Visiting Professor Bard Center for Environmental Policy
Jeffrey Domanski is a proud New York native and has worked for 20 years as a multi-disciplined environmental professional focused on resource conservation strategies in the built environment and sound economic development. He is the Senior Manager of Energy & Sustainability at IBTS, a not-for-profit organization offering services to the public sector. He has extensive experience in program and project management and organizational sustainability leadership for large and globally-recognized organizations, and has worked in-house and as consultant for public, private, and academic organizations. His consulting work focused on providing technical and policy analysis services, and his clients include The World Bank, the University of Pennsylvania, sustainability consulting and design firms, and numerous others while serving as senior staff scientist and project manager at AKRF, a New York-based environmental planning and consulting firm. His areas of expertise include the use of science-based behavioral, organizational, financial, communications, and technological approaches to design and deploy effective energy efficiency and other sustainability strategies. He has extensive audience engagement design experience, including education courses (including development of GBCI-approved courses) technical training, webinars, and public education programs. He serves on the Board of Sustainable Hudson Valley; the Leadership Council of the Garrison Institute’s Climate, Mind, and Behavior initiative; and the Mayor’s Conservation Advisory Committee in Beacon, NY. Jeff is also the organizer of Hudson Valley Green Drinks, a semi-formal gathering of like-minded individuals seeking to create a more sustainable world. Jeff is a LEED AP, received his BS in Chemistry from SUNY ESF at Syracuse, and an MPA from Princeton University. He proudly served in the U.S. Peace Corps from 1994 to 1996. He very happily resides in the heart of the Hudson Valley.
Visiting Instructor, Bard Center for Environmental Policy Principal, Community Consultants
Judy Anderson, Principal of Community Consultants, has been a leader in the land trust sector for more than 20 years and frequently presents courses on land trusts across the United States. A former executive director of the Columbia Land Conservancy, she currently assists land trusts and nonprofit organizations on climate change issues, practical strategic conservation initiatives incorporating local communities, governance, communications, and community-based outreach and fund-raising strategies. She has a masters degree in landscape architecture from the University of Michigan, Ann Arbor.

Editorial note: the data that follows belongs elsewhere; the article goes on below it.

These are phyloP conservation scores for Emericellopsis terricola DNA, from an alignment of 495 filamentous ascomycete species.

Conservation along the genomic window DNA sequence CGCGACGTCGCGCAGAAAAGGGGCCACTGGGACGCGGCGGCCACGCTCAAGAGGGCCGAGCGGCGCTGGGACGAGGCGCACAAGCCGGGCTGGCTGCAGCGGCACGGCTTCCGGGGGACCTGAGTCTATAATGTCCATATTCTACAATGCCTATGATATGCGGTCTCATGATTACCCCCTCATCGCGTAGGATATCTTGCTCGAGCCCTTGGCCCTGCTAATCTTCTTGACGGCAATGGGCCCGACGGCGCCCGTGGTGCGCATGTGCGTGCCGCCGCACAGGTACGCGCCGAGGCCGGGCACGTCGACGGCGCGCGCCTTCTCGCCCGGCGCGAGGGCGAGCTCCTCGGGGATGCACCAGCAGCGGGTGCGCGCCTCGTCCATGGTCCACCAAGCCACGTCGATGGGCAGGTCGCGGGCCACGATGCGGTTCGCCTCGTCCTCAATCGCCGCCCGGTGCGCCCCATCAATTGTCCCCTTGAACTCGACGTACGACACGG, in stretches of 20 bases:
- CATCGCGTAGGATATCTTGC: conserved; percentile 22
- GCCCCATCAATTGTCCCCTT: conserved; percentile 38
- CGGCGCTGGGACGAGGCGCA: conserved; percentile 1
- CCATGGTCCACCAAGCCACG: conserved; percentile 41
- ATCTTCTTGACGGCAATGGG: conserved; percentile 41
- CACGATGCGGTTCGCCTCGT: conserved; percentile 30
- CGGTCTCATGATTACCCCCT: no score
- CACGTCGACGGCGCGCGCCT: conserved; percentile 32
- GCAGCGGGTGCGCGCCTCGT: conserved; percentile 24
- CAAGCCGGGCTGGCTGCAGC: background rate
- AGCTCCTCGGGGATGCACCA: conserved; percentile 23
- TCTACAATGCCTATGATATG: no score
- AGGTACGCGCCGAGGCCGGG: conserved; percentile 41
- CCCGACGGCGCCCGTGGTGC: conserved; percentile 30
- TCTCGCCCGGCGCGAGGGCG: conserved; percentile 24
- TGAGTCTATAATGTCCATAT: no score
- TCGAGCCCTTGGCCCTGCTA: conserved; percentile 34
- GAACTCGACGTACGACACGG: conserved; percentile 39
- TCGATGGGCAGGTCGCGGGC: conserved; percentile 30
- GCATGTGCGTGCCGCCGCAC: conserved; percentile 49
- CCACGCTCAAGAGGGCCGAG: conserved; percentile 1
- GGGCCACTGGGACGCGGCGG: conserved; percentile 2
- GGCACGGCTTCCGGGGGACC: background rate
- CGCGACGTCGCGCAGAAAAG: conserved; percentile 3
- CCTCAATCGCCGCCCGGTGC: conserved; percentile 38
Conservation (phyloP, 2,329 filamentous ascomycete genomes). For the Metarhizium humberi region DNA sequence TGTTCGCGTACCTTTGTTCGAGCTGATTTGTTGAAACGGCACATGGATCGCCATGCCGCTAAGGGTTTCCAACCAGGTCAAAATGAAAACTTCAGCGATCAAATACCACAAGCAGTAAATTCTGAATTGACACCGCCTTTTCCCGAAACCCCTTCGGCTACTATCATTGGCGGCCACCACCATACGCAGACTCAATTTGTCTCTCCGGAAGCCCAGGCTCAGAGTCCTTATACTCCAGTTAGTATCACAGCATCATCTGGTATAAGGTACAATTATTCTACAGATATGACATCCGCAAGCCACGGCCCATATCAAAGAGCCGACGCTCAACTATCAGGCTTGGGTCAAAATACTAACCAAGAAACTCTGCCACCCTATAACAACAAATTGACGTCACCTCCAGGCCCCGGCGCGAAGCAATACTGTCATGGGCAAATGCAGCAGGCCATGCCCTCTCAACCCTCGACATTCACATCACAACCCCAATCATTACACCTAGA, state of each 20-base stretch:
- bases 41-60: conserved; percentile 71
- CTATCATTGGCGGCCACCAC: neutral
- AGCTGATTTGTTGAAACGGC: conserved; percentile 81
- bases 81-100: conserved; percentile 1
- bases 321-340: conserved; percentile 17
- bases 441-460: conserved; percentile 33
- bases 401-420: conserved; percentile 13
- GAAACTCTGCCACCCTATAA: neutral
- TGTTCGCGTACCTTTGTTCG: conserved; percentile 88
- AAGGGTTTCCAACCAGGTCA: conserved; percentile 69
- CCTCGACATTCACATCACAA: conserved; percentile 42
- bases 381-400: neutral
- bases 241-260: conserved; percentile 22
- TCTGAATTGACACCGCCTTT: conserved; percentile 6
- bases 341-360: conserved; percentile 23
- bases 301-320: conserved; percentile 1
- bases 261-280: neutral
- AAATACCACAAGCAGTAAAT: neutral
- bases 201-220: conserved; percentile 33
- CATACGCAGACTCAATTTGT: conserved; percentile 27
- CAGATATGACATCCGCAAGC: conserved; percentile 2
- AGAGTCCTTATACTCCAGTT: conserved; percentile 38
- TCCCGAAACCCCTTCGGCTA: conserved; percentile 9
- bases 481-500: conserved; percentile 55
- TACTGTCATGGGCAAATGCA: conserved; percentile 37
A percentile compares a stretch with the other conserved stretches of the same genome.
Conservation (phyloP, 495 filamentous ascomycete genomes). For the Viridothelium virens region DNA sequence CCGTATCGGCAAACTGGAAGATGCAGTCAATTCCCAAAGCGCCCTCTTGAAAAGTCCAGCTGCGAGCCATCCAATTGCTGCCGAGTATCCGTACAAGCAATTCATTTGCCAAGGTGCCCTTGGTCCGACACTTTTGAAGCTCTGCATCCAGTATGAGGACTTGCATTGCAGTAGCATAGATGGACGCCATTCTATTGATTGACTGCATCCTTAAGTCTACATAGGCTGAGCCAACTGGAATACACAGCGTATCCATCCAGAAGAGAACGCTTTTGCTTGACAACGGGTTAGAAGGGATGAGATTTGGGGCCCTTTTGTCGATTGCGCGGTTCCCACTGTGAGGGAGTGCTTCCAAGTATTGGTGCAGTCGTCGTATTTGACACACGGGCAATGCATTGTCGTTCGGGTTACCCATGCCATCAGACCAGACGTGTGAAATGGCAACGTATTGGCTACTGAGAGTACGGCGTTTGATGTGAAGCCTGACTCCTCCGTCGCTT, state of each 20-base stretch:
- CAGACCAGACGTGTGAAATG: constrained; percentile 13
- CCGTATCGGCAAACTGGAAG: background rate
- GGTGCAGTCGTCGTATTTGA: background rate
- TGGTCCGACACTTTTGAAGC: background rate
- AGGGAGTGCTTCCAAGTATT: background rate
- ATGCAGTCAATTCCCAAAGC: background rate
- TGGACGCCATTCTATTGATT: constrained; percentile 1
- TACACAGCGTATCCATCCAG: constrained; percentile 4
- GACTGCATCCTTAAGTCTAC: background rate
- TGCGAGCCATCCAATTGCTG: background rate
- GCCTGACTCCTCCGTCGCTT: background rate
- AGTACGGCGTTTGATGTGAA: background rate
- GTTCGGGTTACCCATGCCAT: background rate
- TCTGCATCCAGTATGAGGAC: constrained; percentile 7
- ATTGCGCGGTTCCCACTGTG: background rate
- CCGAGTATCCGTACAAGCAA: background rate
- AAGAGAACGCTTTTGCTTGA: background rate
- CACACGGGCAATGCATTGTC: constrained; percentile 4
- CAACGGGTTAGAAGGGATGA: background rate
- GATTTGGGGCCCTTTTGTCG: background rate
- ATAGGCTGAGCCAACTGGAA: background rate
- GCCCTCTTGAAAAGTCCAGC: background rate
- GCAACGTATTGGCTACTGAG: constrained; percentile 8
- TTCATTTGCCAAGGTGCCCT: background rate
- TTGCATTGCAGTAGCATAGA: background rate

Visiting Faculty Bard Center for Environmental Policy
B.S. Geological Engineering, Colorado School of Mines; M.S. Earth Science/Soil Science, North Carolina State University. Research on subsurface nutrient transport, groundwater- surface water interactions, and GIS-model integration.
Houston is a frequent contributor to national geospatial forums such as URISA GIS Pro and ESRI Arc User conferences. In recent years, he has presented at forums such as NOAA Coastal GeoTools, the USGS sponsored Interagency Conference on Research in the Watersheds, the New York City Watershed Protection Conference and the AWRA GIS in Water Resources Specialty Conference Series.
Before joining Bard CEP, Houston was a program manager at the Institute for the Application of Geospatial Technology (IAGT) a NASA funded Regional Applications Center, and most recently a founding member of GroundPoint Technologies, a geospatial consulting firm specializing in airborne remote sensing data solutions.
Areas of interest include raster based geospatial analysis at the watershed scale, with a focus on supporting efforts to improve water quality and enhance ecosystems services. Recent work includes the development of high resolution land cover and impervious surface data to support drinking water protection, enhanced hydro-enforcement of high resolution coastal elevation data to support the modeling of sea level rise impacts, and using image segmentation and object based image analysis to support wetlands delineation from high resolution multi-spectral imagery and airborne laser scanning data.
Mara A. Ranville
Visiting Faculty Bard Center for Environmental Policy